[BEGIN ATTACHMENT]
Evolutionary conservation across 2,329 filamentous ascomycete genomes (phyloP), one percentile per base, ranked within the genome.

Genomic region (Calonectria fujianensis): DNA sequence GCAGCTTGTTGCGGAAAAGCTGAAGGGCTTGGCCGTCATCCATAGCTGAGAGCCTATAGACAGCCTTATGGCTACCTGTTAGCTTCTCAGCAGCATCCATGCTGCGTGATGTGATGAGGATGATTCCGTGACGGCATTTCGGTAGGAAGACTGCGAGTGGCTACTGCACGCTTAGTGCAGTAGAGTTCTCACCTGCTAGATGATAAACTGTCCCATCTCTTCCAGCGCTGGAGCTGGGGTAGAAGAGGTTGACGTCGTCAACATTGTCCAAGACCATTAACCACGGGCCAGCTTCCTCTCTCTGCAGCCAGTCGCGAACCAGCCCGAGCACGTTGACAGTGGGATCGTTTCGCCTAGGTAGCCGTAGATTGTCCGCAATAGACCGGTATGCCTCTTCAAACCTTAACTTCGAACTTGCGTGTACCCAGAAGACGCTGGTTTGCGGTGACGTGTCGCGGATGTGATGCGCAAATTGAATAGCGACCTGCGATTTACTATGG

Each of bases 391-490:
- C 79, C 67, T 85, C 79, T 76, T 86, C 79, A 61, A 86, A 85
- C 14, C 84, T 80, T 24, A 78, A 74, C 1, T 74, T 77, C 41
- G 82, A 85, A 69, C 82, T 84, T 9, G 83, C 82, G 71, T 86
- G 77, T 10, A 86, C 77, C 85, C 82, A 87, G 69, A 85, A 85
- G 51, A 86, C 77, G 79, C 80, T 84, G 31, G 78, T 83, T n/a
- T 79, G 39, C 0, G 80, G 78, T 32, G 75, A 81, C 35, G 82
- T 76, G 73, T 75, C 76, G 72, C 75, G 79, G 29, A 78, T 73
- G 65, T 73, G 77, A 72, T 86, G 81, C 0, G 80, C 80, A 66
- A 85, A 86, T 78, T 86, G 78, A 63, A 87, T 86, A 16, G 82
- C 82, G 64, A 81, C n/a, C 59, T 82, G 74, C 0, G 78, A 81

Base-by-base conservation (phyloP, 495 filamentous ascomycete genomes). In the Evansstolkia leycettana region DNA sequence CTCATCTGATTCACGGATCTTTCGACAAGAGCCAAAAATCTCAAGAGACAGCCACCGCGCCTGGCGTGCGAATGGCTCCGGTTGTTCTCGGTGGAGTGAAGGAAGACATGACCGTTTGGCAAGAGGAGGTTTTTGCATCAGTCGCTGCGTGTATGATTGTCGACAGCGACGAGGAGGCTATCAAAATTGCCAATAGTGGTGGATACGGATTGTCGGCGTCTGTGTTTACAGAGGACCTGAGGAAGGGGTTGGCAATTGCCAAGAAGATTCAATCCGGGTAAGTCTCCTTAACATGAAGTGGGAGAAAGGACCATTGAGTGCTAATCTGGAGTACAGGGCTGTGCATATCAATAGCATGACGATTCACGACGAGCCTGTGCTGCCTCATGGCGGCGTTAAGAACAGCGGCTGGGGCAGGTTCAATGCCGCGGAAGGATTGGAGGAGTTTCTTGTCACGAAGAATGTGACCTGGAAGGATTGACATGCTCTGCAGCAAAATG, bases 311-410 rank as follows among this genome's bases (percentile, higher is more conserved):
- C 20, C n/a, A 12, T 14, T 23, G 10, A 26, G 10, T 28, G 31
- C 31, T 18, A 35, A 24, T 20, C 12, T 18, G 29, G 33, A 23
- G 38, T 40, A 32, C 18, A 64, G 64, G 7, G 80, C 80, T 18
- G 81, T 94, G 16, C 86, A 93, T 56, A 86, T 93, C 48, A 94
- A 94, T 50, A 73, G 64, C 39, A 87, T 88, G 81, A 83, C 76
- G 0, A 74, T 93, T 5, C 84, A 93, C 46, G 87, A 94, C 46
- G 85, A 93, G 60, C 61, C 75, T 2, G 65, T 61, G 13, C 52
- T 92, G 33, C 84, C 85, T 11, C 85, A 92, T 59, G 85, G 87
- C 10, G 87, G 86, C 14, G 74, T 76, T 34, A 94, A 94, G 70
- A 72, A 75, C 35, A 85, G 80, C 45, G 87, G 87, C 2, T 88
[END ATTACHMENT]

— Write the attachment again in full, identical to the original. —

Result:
Evolutionary conservation across 2,329 filamentous ascomycete genomes (phyloP), one percentile per base, ranked within the genome.

Genomic region (Calonectria fujianensis): DNA sequence GCAGCTTGTTGCGGAAAAGCTGAAGGGCTTGGCCGTCATCCATAGCTGAGAGCCTATAGACAGCCTTATGGCTACCTGTTAGCTTCTCAGCAGCATCCATGCTGCGTGATGTGATGAGGATGATTCCGTGACGGCATTTCGGTAGGAAGACTGCGAGTGGCTACTGCACGCTTAGTGCAGTAGAGTTCTCACCTGCTAGATGATAAACTGTCCCATCTCTTCCAGCGCTGGAGCTGGGGTAGAAGAGGTTGACGTCGTCAACATTGTCCAAGACCATTAACCACGGGCCAGCTTCCTCTCTCTGCAGCCAGTCGCGAACCAGCCCGAGCACGTTGACAGTGGGATCGTTTCGCCTAGGTAGCCGTAGATTGTCCGCAATAGACCGGTATGCCTCTTCAAACCTTAACTTCGAACTTGCGTGTACCCAGAAGACGCTGGTTTGCGGTGACGTGTCGCGGATGTGATGCGCAAATTGAATAGCGACCTGCGATTTACTATGG

Each of bases 391-490:
- C 79, C 67, T 85, C 79, T 76, T 86, C 79, A 61, A 86, A 85
- C 14, C 84, T 80, T 24, A 78, A 74, C 1, T 74, T 77, C 41
- G 82, A 85, A 69, C 82, T 84, T 9, G 83, C 82, G 71, T 86
- G 77, T 10, A 86, C 77, C 85, C 82, A 87, G 69, A 85, A 85
- G 51, A 86, C 77, G 79, C 80, T 84, G 31, G 78, T 83, T n/a
- T 79, G 39, C 0, G 80, G 78, T 32, G 75, A 81, C 35, G 82
- T 76, G 73, T 75, C 76, G 72, C 75, G 79, G 29, A 78, T 73
- G 65, T 73, G 77, A 72, T 86, G 81, C 0, G 80, C 80, A 66
- A 85, A 86, T 78, T 86, G 78, A 63, A 87, T 86, A 16, G 82
- C 82, G 64, A 81, C n/a, C 59, T 82, G 74, C 0, G 78, A 81

Base-by-base conservation (phyloP, 495 filamentous ascomycete genomes). In the Evansstolkia leycettana region DNA sequence CTCATCTGATTCACGGATCTTTCGACAAGAGCCAAAAATCTCAAGAGACAGCCACCGCGCCTGGCGTGCGAATGGCTCCGGTTGTTCTCGGTGGAGTGAAGGAAGACATGACCGTTTGGCAAGAGGAGGTTTTTGCATCAGTCGCTGCGTGTATGATTGTCGACAGCGACGAGGAGGCTATCAAAATTGCCAATAGTGGTGGATACGGATTGTCGGCGTCTGTGTTTACAGAGGACCTGAGGAAGGGGTTGGCAATTGCCAAGAAGATTCAATCCGGGTAAGTCTCCTTAACATGAAGTGGGAGAAAGGACCATTGAGTGCTAATCTGGAGTACAGGGCTGTGCATATCAATAGCATGACGATTCACGACGAGCCTGTGCTGCCTCATGGCGGCGTTAAGAACAGCGGCTGGGGCAGGTTCAATGCCGCGGAAGGATTGGAGGAGTTTCTTGTCACGAAGAATGTGACCTGGAAGGATTGACATGCTCTGCAGCAAAATG, bases 311-410 rank as follows among this genome's bases (percentile, higher is more conserved):
- C 20, C n/a, A 12, T 14, T 23, G 10, A 26, G 10, T 28, G 31
- C 31, T 18, A 35, A 24, T 20, C 12, T 18, G 29, G 33, A 23
- G 38, T 40, A 32, C 18, A 64, G 64, G 7, G 80, C 80, T 18
- G 81, T 94, G 16, C 86, A 93, T 56, A 86, T 93, C 48, A 94
- A 94, T 50, A 73, G 64, C 39, A 87, T 88, G 81, A 83, C 76
- G 0, A 74, T 93, T 5, C 84, A 93, C 46, G 87, A 94, C 46
- G 85, A 93, G 60, C 61, C 75, T 2, G 65, T 61, G 13, C 52
- T 92, G 33, C 84, C 85, T 11, C 85, A 92, T 59, G 85, G 87
- C 10, G 87, G 86, C 14, G 74, T 76, T 34, A 94, A 94, G 70
- A 72, A 75, C 35, A 85, G 80, C 45, G 87, G 87, C 2, T 88